Researchers at the National Renewable Energy Laboratory are working on “dynamic windows” that change shadings so as to better regulate energy and efficiency.
Buildings consume 40 percent of the nearly 100 quadrillion Btus (quads) of energy the United States consumes annually. Conventional clear windows account for about one-tenth of the buildings’ share of that energy load, or four quads. That’s because they allow precious heat to leak out on chilly days or allow the incoming sun to warm a room to uncomfortable levels, and building’s climate system struggles to adjust.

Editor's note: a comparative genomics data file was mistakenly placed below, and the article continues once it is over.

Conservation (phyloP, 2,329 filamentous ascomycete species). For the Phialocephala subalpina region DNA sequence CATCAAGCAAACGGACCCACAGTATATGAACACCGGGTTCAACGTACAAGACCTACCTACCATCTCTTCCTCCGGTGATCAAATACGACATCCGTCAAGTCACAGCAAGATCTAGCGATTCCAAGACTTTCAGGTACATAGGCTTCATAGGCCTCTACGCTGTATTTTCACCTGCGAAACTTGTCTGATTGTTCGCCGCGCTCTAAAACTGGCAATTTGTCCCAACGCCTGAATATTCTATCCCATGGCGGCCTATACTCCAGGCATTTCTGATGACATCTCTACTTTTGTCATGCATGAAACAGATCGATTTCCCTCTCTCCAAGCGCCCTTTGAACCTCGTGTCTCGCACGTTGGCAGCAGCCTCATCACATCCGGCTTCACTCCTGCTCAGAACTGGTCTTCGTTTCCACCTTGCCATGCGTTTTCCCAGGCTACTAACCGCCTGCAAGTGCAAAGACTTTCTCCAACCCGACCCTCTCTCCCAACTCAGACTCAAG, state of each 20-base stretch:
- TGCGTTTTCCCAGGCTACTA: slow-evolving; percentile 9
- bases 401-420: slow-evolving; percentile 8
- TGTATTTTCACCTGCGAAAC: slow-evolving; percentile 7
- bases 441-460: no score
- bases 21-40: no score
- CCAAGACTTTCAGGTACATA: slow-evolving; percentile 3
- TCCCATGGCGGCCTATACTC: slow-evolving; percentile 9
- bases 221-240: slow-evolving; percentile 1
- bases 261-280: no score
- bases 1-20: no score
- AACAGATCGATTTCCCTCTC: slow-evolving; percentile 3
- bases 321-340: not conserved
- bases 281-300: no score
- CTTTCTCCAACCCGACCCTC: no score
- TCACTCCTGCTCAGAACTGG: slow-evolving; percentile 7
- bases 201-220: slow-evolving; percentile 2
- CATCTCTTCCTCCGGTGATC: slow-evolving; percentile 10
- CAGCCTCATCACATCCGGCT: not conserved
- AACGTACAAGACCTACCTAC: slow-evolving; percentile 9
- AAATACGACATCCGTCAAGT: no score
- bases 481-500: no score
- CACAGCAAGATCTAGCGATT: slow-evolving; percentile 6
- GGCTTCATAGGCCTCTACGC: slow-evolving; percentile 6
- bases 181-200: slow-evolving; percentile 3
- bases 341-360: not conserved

Using these high-insulating color-changing” widows could save 5% of the nation’s total energy, they estimate.